Vincent Price’s smile is chilling. As he seals a critic’s fate with Shakespeare and an ominous narration, we want to scream out a warning, though it is far too late.
“If I am a dog,” Price says, weaponizing The Merchant of Venice, “beware my fangs.”
Price’s critically acclaimed horror comedy Theater of Blood turns 50 in April. The story follows Edward Lionheart, a bitter actor, and perhaps a cartoon exaggeration of Price himself, seeking revenge on the critics who’ve defamed him over the years.
A hilariously distinctive delve into the dark and macabre for 1973. It is timeless, due ultimately to its uniquely creative premise and Price’s powerful performance. The film’s comedic flair when dealing with morbid topics, its larger than life sequences, and its melodramatic themes served as whimsical, if bloody, escapism. To enjoy the film is to get lost in its eccentricity and flow.
Price himself held Theater of Blood in high regard. As an actor who always wanted to perform Shakespeare, the film served as a sort of wish fulfillment — just not the way he expected. His character’s recitation of lines from various Shakespearean plays allowed Price to fill the role of many of the Bard’s infamous characters, but with a thrilling twist.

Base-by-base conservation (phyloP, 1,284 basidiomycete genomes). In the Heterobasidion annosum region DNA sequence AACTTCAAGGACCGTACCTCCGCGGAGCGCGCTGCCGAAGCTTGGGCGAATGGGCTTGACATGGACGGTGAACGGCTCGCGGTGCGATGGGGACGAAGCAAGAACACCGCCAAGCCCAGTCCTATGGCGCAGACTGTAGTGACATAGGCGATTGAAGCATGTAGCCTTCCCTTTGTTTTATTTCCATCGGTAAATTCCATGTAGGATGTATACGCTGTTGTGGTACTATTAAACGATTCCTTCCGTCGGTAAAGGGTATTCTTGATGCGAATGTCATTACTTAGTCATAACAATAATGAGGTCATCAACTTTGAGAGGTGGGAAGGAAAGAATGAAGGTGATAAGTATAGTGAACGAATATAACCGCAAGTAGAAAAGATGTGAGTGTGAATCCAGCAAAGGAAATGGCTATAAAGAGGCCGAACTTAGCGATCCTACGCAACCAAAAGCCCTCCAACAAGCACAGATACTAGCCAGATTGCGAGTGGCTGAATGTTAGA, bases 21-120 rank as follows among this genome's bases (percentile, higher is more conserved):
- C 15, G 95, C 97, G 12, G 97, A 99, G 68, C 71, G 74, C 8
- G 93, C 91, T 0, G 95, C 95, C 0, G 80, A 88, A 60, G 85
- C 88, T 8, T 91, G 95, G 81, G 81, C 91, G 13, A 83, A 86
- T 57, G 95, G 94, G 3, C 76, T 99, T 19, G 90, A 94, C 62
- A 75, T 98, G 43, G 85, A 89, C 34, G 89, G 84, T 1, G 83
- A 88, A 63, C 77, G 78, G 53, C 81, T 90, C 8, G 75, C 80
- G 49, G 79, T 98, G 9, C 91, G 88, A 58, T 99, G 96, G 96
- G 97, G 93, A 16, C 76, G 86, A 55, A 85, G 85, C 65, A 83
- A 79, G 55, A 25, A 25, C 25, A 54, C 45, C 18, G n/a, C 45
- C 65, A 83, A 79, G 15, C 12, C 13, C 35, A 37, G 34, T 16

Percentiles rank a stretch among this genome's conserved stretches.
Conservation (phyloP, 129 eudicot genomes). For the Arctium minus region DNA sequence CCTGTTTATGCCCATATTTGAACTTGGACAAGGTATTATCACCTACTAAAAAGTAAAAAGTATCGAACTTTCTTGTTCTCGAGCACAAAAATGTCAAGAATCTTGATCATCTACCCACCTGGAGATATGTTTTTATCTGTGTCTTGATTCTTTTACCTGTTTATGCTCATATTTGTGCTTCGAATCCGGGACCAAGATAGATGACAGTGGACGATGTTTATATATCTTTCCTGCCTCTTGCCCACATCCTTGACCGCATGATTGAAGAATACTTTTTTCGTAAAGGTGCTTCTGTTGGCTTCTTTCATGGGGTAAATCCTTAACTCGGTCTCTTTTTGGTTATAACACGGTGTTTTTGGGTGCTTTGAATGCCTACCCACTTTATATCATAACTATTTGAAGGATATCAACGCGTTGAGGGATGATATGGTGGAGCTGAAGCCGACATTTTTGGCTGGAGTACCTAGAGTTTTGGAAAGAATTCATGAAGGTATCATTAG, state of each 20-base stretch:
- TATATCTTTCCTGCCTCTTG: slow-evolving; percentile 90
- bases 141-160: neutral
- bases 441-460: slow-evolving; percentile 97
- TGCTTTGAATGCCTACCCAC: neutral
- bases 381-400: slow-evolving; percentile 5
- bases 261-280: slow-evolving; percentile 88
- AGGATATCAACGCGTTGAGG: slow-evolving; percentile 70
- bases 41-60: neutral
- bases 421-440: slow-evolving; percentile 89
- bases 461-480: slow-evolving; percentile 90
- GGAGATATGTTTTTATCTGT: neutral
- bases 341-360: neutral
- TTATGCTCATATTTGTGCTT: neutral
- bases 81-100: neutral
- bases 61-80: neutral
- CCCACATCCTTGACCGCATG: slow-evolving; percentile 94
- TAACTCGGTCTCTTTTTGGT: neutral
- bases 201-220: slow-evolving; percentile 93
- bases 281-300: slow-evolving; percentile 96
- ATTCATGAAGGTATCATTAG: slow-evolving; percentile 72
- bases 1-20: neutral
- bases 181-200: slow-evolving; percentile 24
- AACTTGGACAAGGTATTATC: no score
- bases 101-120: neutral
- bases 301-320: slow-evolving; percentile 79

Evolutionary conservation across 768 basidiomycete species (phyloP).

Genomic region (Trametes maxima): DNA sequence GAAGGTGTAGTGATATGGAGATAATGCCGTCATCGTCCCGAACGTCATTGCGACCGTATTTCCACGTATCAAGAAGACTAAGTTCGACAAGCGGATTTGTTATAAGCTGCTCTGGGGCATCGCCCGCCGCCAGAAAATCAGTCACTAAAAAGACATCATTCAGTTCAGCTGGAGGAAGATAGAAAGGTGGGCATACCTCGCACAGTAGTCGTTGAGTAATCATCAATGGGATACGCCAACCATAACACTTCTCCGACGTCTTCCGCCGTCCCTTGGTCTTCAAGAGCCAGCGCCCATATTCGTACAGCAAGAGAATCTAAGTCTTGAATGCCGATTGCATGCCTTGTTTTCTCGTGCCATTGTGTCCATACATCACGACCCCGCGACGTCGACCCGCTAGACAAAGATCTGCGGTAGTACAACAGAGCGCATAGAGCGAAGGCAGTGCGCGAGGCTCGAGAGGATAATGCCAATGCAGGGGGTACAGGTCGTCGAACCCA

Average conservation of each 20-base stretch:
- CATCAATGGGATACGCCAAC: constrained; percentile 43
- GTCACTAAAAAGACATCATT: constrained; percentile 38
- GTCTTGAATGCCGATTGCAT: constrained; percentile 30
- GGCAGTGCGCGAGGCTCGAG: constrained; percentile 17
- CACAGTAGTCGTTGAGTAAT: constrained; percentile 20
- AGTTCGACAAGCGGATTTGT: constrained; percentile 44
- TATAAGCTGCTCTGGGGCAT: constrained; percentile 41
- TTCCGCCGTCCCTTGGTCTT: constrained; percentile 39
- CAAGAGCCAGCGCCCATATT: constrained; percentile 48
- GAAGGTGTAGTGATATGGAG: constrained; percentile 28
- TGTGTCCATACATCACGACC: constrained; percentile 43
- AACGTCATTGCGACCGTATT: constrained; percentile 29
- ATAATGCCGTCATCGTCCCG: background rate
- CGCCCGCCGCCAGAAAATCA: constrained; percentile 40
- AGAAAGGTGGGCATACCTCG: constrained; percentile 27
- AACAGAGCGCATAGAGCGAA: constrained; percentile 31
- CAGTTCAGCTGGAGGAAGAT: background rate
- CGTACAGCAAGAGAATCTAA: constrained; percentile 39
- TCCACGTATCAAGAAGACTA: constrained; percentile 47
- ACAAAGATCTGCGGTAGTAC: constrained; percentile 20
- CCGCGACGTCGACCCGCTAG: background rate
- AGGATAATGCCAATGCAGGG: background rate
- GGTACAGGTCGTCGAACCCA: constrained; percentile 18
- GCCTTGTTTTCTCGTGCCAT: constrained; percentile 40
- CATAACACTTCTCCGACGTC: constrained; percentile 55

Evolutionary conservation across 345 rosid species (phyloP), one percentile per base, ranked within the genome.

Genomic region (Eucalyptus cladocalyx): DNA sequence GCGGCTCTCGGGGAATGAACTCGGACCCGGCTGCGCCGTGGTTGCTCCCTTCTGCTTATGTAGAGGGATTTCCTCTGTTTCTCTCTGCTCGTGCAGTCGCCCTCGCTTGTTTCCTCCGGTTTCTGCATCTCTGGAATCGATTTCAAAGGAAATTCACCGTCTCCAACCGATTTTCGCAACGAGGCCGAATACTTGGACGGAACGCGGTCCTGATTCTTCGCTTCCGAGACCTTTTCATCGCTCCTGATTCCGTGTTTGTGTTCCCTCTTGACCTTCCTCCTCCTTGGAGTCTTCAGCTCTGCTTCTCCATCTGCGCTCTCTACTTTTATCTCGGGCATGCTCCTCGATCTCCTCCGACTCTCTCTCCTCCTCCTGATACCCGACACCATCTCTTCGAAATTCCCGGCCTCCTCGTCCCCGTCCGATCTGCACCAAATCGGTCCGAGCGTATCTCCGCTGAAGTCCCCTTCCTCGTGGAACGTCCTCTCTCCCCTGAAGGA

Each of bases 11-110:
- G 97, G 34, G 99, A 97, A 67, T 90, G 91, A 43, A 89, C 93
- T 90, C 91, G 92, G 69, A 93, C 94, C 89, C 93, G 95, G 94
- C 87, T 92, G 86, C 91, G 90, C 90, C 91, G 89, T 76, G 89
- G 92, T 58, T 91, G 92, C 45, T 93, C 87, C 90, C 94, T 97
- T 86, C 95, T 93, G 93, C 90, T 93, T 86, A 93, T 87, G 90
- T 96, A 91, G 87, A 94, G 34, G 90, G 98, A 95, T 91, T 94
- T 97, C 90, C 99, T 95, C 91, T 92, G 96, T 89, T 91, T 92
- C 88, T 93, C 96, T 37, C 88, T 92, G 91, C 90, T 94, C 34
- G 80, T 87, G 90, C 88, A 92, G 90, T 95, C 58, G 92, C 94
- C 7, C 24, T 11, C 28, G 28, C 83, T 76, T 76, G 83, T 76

TOB‘s strength lies in its juxtaposition of horror and humor. The story is built around Lionheart’s theatrics, a modern setting of utterly ridiculous and implausible scenarios. But the contrast works due to the movie’s masterful use of the absurd.
Each of Lionheart’s murders are inspired by Shakespearian deaths, making both their appearance and execution inherently theatrical. He recreates the way certain characters were killed, paying homage to nine different works. The Trojan-horse style entry into the house of Horace Sprout operates entirely in the absurd, bridging humor and horror in its stunningly casual portrayal of a gruesome murder. Lionheart and his assistant, played by Diana Rigg, infiltrate the home in a large box, exiting in the dead of night and subduing the couple before rather systematically decapitating the critic, like Cloton in Cymbeline. Such extravagantly crafted scenes are why the movie is so memorable.
The film continuously subverts the audience’s expectations using the element of surprise, tying all these murders together in seamless and comprehensive fashion. Lionheart’s unhinged actions cannot be anticipated, and in that uncertainty is the power Theater of Blood holds to captivate its viewers, even 50 years later.